Where To Place Carbon Monoxide Detectors In Your Montgomery Residence
Property owners must defend against a variety of risks like fire, flooding, and burglary. But what about a danger that can’t be discerned by human senses? Carbon monoxide is different from other risks as you may never know it’s there. Nevertheless, installing CO detectors can easily safeguard you and your household. Find out more about this dangerous gas and where to place carbon monoxide detectors in your Montgomery residence.
What Is Carbon Monoxide?
Called the silent killer because of its absence of odor, taste, or color, carbon monoxide is a commonly found gas produced by the incomplete combustion of fuels. Any fuel-consuming appliance like an oven or furnace can produce carbon monoxide. Although you typically won’t have any trouble, difficulties can arise when an appliance is not regularly maintained or appropriately vented. These mistakes could cause a build-up of the potentially lethal gas in your residence. Heating appliances and generators are the most common culprits for CO poisoning.
When in contact with low concentrations of CO, you might experience headaches, dizziness, fatigue nausea, or vomiting. Continuous exposure to high amounts could result in cardiorespiratory failure, and even death.
Suggestions For Where To Place Montgomery Carbon Monoxide Detectors
If you don’t use a carbon monoxide detector in your residence, purchase one today. Ideally, you should use one on each floor of your home, including basements. Review these suggestions on where to place carbon monoxide detectors in Montgomery:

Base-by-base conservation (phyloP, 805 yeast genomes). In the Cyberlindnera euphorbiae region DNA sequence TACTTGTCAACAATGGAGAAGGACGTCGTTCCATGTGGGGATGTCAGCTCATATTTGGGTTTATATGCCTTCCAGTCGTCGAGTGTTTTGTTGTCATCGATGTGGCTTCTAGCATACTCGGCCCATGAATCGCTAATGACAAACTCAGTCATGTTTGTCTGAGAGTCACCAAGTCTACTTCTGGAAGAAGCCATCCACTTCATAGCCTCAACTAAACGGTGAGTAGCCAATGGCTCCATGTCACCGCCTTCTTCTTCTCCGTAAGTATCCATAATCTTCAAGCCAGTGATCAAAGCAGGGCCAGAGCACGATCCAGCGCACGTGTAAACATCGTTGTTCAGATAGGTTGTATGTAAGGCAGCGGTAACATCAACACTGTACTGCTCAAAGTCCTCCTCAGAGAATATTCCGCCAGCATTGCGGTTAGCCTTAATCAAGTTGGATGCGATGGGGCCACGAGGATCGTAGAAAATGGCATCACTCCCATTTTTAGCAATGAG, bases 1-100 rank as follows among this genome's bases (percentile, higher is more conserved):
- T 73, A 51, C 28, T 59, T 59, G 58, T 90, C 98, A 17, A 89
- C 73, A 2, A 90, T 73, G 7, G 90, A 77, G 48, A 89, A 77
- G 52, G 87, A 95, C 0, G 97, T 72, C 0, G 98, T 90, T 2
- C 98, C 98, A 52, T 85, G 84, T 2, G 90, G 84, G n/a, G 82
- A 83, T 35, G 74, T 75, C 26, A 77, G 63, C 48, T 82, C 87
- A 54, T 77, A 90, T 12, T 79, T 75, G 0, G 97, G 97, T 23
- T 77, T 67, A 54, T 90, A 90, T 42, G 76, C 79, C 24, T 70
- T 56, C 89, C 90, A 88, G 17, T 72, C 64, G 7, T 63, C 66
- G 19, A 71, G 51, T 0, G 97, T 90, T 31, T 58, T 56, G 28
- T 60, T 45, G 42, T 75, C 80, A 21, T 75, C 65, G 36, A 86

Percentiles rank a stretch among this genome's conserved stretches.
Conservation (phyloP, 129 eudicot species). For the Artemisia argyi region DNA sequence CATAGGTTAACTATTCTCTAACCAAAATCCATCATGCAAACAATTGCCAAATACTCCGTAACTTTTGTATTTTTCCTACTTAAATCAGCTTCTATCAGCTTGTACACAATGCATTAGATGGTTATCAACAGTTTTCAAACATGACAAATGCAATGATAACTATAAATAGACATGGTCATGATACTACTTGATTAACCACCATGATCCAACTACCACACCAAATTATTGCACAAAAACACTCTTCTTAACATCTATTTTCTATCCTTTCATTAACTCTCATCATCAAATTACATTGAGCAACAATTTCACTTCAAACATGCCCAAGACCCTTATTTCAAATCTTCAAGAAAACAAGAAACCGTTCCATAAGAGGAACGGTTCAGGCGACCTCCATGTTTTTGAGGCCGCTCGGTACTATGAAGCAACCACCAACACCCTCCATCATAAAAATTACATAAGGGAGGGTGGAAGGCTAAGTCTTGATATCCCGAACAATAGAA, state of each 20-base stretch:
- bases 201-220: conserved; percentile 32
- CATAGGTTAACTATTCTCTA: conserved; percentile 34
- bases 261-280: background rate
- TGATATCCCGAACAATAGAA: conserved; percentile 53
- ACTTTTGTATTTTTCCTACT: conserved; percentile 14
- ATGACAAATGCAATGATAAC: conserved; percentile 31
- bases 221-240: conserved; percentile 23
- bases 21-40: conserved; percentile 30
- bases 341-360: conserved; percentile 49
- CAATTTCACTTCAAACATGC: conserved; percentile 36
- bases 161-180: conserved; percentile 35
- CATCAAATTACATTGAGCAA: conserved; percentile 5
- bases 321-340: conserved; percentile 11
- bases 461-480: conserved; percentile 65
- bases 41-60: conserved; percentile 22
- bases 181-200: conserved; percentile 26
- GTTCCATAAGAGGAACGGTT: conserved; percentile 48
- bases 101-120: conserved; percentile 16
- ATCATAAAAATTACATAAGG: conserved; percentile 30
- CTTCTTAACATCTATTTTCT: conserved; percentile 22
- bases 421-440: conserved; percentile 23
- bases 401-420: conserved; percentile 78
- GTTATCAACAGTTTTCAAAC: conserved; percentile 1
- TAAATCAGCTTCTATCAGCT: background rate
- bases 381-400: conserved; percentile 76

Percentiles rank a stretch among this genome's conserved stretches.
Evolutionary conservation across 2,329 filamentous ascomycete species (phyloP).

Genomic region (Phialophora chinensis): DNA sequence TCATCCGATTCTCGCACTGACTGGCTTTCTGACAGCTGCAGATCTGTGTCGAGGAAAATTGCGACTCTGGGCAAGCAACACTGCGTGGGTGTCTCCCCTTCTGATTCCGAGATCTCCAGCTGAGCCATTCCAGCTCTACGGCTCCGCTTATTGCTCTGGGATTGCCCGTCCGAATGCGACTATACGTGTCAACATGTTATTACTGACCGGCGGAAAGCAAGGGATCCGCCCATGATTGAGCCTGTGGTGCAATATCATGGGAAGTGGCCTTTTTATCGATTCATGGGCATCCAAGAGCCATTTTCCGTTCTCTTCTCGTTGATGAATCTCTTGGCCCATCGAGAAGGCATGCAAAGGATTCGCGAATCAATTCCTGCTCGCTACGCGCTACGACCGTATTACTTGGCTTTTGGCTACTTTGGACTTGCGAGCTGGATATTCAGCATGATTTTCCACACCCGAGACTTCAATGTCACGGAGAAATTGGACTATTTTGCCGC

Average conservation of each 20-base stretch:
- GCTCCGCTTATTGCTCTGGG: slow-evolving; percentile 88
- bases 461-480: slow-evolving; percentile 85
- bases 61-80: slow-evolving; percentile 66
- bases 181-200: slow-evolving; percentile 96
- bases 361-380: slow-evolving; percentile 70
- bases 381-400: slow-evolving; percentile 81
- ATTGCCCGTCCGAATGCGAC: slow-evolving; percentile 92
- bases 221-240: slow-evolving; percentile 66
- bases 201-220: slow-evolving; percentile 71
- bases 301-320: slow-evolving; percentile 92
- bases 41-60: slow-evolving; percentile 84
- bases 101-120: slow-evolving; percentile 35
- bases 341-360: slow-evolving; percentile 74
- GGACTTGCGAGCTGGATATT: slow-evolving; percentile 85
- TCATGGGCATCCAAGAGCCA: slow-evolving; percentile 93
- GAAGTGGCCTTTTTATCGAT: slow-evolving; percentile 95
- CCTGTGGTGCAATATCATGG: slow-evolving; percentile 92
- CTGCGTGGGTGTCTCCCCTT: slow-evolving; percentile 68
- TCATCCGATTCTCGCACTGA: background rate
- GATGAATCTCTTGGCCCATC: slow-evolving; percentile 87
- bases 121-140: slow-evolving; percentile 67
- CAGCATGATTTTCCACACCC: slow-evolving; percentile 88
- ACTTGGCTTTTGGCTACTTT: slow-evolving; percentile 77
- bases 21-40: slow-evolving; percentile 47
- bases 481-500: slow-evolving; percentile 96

- Install them on every floor, particularly in places where you utilize fuel-burning appliances, including water heaters, furnaces, gas dryers, and fireplaces.
- Always have one no more than 10 feet away from bedroom areas. If you only have one CO detector, this is the place for it.
- Place them approximately 10 to 20 feet away from sources of CO.
- Do not affix them directly above or beside fuel-burning appliances, as a little carbon monoxide could be emitted when they turn on and trigger a false alarm.
- Fasten them to walls about five feet off the ground so they will sample air where inhabitants are breathing it.
- Avoid putting them near windows or doors and in dead-air places.
- Put one in spaces above garages.
Inspect your CO detectors often and maintain them per manufacturer guidelines. You will usually need to switch them out every five to six years. You should also make sure any fuel-consuming appliances are in in good working condition and sufficiently vented.